In 33 States, Clergy Are Not Mandatory Reporters of Child Sex Abuse

In the majority of states in this country, clergy are not required to report the sexual abuse of minors.  This would seem an obvious requirement since it is mandatory for healthcare workers and teachers, why are clergy exempt?  The reason is simple-clergy/penitent privilege.  The main proponent of the privilege is the Catholic Church with confidential confession as a sacrament but all religions enjoy this privilege. 

The question remains however why such a privilege trumps the security and protection of minors.  The powerful lobbying influences of churches such as the Baptists, Catholics, and Mormons have successfully fought any legislation that would overturn the privilege and require clergy to report child abuse.  In one infamous incident in Maryland, the former Cardinal Theodore McCarrick wrote his priests decrying the proposed legislation and vowed to go to jail in an act of civil disobedience if the law was enacted.  Of course, we now know the rest of the story with McCarrick.  He has been defrocked and the subject of numerous civil lawsuits for the sexual abuse of minors and adult seminarians.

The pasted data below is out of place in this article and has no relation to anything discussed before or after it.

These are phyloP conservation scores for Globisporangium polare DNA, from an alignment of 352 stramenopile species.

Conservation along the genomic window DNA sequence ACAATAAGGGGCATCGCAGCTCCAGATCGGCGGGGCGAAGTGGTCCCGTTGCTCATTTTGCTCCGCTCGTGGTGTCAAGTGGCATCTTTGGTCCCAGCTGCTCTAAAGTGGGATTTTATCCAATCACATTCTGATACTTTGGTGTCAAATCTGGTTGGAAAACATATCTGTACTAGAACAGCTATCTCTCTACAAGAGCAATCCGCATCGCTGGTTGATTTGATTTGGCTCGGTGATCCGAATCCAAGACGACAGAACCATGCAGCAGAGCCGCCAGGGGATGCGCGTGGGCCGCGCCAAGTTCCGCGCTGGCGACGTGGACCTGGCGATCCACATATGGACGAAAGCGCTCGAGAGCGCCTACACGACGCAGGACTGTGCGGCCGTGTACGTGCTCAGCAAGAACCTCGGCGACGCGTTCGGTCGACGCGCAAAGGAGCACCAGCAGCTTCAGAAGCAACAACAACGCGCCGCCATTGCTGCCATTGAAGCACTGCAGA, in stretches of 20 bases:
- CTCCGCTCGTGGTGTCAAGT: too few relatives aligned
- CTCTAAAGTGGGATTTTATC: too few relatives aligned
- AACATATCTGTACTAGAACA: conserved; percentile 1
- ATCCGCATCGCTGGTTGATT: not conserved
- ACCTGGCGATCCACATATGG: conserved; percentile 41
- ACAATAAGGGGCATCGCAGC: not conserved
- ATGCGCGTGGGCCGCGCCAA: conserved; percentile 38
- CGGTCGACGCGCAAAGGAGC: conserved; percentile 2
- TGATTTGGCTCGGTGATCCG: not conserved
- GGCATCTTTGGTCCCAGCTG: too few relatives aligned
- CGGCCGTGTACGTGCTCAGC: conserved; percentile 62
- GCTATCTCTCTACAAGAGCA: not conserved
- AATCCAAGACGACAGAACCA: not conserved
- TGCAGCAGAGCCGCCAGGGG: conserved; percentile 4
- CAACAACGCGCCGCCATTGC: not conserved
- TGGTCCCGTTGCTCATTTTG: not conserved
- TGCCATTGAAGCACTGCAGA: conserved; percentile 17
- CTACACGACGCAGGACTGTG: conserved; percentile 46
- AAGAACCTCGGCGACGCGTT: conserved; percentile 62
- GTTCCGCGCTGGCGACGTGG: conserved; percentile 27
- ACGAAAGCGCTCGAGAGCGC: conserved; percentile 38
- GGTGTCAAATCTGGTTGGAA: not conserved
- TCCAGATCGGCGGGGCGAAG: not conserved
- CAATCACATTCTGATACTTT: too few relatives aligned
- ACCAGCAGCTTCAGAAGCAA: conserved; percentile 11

The other major player in maintaining the status quo is the Mormons whose influence is far reaching in states outside of Utah as well as in our nation's capitol.  In Utah, recent legislation to overturn the privilege was shut down quickly and never really had a chance of becoming law. 

We know that child sexual abuse is able to thrive in secrecy and such laws only make it that more prevalent.  Any religion that is not willing to forego such a privilege for the sake of protecting children has to be questioned.  If we allow the status quo, we are failing our children.